• One website has your name, age, zipcode, and gender.
• Another has your age, gender, zipcode, pseudonym, and
dubious or sensitive taste in entertainment.
• If the info from both sites can be collated,
you can be pegged to your taste.
• And your pseudonym just got exposed. Hope you
weren’t using it anywhere else...
• We aren’t as unique as we think!
• “Anonymizing” data doesn’t ﬁx this.
• We can be identiﬁed by our attributes, friends, and
behavior almost as easily as by regular identiﬁers.
• What price public records NOW?
Reidentiﬁcation horror scenarios
• Health information
• Wouldn’t your insurance company like to know...?
• Becoming a major issue in health research!
• “Character witnessing”
• Are you an atheist? A gamer (this came up in a 2012
political campaign)? GLBTQ and not out? A person of
color who’s passing? A woman in IT? A whistleblower?
• A target for harm
• Physical, legal, ﬁnancial, employment, mental/emotional
• Where could library-patron information
ﬁgure in to this? Archives informants?
What information does the
web collect about us?
• “Personal information”
• Including health information, demography.
• Financial information
• Information about our habits
• Purchasing habits
• Entertainment habits (including, yes, reading habits)
• Search habits
• Information about our physical location
• through IP addresses or through web services like
• Information about our social lives
• And then it correlates as much of this as it can!
How is this information collected?
• Through server and search logs (IP addresses)
• Through sign-ins
• some of which are “real name required”
• Geolocation of our gadgetry
• Browser “ﬁngerprinting”
• Which version, with what add-ons, on which OS... unique!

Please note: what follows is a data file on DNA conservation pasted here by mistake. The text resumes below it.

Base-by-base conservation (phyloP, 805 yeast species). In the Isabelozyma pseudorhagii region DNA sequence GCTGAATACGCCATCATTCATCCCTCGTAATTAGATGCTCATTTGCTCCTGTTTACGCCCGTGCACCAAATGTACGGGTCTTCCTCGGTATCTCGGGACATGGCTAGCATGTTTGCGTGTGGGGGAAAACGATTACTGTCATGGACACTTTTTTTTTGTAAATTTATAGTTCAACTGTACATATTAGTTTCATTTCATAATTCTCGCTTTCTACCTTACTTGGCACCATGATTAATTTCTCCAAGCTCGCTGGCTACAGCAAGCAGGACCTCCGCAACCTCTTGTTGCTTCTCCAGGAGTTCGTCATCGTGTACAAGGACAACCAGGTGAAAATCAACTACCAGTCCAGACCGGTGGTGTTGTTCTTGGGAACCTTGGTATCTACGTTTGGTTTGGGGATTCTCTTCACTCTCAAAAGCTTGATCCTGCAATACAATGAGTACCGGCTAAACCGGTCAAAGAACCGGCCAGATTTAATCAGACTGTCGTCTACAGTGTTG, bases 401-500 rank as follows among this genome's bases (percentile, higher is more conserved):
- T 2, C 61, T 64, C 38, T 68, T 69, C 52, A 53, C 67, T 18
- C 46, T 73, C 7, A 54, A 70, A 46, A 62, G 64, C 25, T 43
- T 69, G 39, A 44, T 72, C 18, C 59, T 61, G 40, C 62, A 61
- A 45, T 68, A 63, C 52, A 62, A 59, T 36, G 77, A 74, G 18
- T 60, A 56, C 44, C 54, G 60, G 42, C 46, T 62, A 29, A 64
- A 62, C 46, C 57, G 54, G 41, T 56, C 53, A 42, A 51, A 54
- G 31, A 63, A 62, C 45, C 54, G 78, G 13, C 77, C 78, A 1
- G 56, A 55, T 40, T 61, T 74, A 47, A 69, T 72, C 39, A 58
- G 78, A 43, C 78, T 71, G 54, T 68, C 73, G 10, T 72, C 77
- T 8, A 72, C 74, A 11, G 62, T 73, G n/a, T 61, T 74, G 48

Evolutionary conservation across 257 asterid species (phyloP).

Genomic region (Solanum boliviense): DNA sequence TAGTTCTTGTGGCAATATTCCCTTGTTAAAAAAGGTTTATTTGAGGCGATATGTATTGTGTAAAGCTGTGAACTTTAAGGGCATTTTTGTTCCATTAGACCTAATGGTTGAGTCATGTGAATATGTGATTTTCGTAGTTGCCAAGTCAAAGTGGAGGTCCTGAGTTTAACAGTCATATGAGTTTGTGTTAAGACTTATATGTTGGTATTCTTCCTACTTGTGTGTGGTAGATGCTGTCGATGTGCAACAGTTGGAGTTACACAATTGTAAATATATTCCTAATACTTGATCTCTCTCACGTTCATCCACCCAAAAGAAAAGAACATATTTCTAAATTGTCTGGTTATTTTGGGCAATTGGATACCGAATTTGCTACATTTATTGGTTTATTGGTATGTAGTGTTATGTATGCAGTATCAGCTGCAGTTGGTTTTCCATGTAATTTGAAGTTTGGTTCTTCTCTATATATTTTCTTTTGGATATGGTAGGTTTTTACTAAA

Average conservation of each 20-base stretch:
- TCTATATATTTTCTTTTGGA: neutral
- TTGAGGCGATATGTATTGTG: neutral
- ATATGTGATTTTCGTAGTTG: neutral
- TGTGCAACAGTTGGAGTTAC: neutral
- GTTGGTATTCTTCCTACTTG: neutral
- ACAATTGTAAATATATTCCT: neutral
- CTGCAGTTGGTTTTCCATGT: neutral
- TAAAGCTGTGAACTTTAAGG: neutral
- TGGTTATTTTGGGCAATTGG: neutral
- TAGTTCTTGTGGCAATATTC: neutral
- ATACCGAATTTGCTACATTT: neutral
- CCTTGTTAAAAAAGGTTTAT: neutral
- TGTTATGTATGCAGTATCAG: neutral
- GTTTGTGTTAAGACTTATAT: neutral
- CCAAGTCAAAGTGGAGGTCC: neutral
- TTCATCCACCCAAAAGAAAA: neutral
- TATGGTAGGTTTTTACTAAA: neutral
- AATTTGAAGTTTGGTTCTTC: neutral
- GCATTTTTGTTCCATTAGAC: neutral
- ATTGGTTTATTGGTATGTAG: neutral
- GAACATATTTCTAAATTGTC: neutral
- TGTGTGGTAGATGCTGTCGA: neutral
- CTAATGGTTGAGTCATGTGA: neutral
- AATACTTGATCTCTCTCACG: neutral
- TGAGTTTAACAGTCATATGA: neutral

• Human error (and exploitation thereof )
• Through observation of our behavior on individual
websites and across websites
• Cookies, Flash cookies, “web bugs.” Worst case: “keyloggers.”
• Our online associates’ behavior
• Which we obviously don’t control!
• How much of this are we actually aware of? How
much do sites disclose? Let us control?
• ... on citizenship
• ... on open discourse
• ... on vulnerable populations
• ... on markets
• is privacy-endangerment a winner-take-all market?
• what about online redlining?
Privacy and ebooks
• Ebook vendors, unlike libraries, do not
necessarily purge records of what you read.
• You are entirely at their mercy as far as who they share those
records with and what they do with them.
• Are they collecting info from library patrons too? Unclear!
• Because of this and DRM, they can also take
away what you want to read.
• And then there’s what you search for, or look at,
but don’t read.
• What do we do about this? What should we do?
Facebook has sold...
Your phone number
Information about your purchases
Information about your social network
Information about Facebook campaigns you’ve
• Information about what you’ve “liked.”
• While refusing to let you opt out of the sale of this information.
• Your likeness, for advertisers to use on your
• Google ain’t much better, and is getting worse.
Others have tried to use
• Screen employees
• including by requiring applicants to hand over Facebook
• (To Facebook’s credit, it actually fought this one.)
• Perform background checks (for employment or
• Do social-science research, sans informed consent
• At Harvard, some researchers made their RAs hand over their
Facebook passwords so they could see friendslocked material.
• How are you feeling about your Facebook?
• Facebook has sold MY information too, and
I refuse to use Facebook!
• Look up “shadow proﬁles” sometime.
• If you delete your account, Facebook keeps
and continues to sell your information.
• Facebook may or may not actually delete
photos when you delete them.
• Guess why I don’t use Facebook?
• Should libraries? Conﬂict between privacy ethics and
“go where the patrons are.”
• When you log into Facebook, Facebook knows
you visited any page with a “Like” button on it,
even if you do not click Like.
• Facebook has also been caught tracking this on logged-out
users. They claim they’ve stopped.
• If your library puts Like buttons on catalog
pages... (you do the math)
• Not just a Facebook issue, by the way.
• Social-media truism:
• “If you are not paying for it, you’re not the customer; you’re
the product being sold.” —blue_beetle on MetaFilter
• OverDrive signs a deal with Amazon to
lend Kindle ebooks through libraries.
• To do this, patrons have to tell Amazon their Kindle
identiﬁer, just as though they were buying the book.
• Amazon sends “hi, your loan is ending,
how about buying the book?” messages
• And is, as far as anybody knows, keeping information
about who checked out what.
Try it yourself: JSTOR
• JSTOR “Register and Read” program